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11140024 PhD Mechanisms of senescent sweetening

Publication Date: 
3 July 2017
Author/Contact :
Jose Barrera-Gavira and Rob Hancock

Contractor :
The James Hutton Institute

Full Title: PhD Elucidating the Mechanisms of Senescent Sweetening in Stored Potato Tubers to Improve Storage Regimes and Identify Candidate Genes
Duration: October 2016 to September 2019

To achieve year round potato supply in the UK approximately 1.5 million tonnes of tubers are stored for up to 8 months each season.  Key to long term storage is maintenance of tuber quality, in particular the prevention of sugar accumulation is necessary to maintain acceptable fry colour and prevent acrylamide formation in processed products.

Storage for processing is typically undertaken at relatively high temperatures (> 8oC) in the presence of sprout suppressors to prevent low temperature sweetening.  However, tubers can undergo the distinct physiological process of senescent sweetening after prolonged storage (> 5 months) leading to significant losses.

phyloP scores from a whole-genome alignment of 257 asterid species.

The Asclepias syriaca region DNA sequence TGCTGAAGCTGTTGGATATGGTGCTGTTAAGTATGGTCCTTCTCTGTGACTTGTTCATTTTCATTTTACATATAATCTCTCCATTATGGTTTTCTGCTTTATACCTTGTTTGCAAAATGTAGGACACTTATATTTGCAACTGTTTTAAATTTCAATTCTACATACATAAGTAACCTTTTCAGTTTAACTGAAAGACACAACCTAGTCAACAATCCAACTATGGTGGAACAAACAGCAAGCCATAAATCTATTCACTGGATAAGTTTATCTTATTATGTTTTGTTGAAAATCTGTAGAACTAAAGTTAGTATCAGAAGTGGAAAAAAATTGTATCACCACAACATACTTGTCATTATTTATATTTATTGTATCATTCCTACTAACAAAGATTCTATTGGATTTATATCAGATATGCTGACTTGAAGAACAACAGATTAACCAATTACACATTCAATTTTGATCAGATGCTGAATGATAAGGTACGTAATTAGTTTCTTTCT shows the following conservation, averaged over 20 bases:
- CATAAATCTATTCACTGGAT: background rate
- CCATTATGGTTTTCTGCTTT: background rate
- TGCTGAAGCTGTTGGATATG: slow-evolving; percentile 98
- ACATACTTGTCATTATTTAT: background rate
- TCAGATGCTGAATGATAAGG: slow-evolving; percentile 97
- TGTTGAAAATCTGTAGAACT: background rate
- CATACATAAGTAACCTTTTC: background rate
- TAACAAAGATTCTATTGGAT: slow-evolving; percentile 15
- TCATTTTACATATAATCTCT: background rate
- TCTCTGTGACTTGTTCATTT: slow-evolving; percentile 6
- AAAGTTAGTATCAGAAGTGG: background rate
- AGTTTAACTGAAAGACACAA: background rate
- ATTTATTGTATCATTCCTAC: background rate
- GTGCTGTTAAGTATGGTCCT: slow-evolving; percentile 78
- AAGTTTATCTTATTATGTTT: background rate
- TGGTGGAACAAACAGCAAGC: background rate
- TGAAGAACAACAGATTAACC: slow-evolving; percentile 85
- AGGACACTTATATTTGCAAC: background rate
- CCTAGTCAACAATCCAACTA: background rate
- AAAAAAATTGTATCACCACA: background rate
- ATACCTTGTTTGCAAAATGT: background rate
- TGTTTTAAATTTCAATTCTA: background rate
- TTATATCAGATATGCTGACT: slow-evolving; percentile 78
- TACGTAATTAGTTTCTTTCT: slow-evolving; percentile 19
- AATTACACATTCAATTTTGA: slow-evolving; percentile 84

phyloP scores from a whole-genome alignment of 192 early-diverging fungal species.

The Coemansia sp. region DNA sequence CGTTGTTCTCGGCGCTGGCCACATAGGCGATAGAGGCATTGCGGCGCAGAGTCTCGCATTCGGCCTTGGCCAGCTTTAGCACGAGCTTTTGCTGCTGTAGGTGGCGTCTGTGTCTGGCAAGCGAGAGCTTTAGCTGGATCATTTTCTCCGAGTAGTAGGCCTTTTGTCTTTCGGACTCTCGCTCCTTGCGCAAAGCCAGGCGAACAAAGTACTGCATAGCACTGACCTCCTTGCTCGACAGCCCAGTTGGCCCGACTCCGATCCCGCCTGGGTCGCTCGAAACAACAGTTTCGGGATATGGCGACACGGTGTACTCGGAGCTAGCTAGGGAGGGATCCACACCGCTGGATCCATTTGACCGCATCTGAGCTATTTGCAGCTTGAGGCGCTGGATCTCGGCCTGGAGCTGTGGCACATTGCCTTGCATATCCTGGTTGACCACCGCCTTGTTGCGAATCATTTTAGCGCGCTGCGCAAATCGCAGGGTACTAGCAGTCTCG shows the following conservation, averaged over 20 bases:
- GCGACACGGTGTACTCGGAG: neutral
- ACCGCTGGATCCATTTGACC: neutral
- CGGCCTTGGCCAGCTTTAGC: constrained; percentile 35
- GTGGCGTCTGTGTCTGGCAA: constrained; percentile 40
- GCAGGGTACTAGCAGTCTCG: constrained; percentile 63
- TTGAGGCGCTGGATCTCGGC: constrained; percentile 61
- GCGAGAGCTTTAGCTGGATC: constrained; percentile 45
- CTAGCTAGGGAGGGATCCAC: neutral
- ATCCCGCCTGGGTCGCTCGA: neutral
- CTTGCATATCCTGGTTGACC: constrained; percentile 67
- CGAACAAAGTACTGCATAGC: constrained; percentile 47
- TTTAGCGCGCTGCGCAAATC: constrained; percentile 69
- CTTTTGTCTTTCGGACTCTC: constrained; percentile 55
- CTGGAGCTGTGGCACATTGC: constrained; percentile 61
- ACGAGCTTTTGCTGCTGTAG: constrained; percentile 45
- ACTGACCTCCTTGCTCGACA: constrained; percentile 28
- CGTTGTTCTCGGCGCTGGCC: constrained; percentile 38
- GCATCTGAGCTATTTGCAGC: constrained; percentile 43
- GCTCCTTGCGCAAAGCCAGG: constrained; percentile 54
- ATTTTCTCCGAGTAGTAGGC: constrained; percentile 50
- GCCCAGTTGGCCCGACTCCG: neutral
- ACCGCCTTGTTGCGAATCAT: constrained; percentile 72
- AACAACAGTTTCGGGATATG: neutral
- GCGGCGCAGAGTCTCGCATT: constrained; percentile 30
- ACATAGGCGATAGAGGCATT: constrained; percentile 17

To investigate the biochemical and molecular mechanisms of senescent sweetening.
Metabolic changes associated with senescent sweetening will be examined using 13C-labelling. The hypothesis that senescent sweetening is caused by oxidative damage will be tested by quantifying key antioxidants and markers of oxidative stress in whole tubers, in starch containing amyloplasts and sugar respiring mitochondria.  An understanding of the molecular basis of senescent sweetening will be achieved using whole genome microarrays.  The project will significantly enhance understanding of the mechanisms of senescent sweetening providing predictive markers for sweetening and the tools to accelerate breeding for senescent sweetening resistance.

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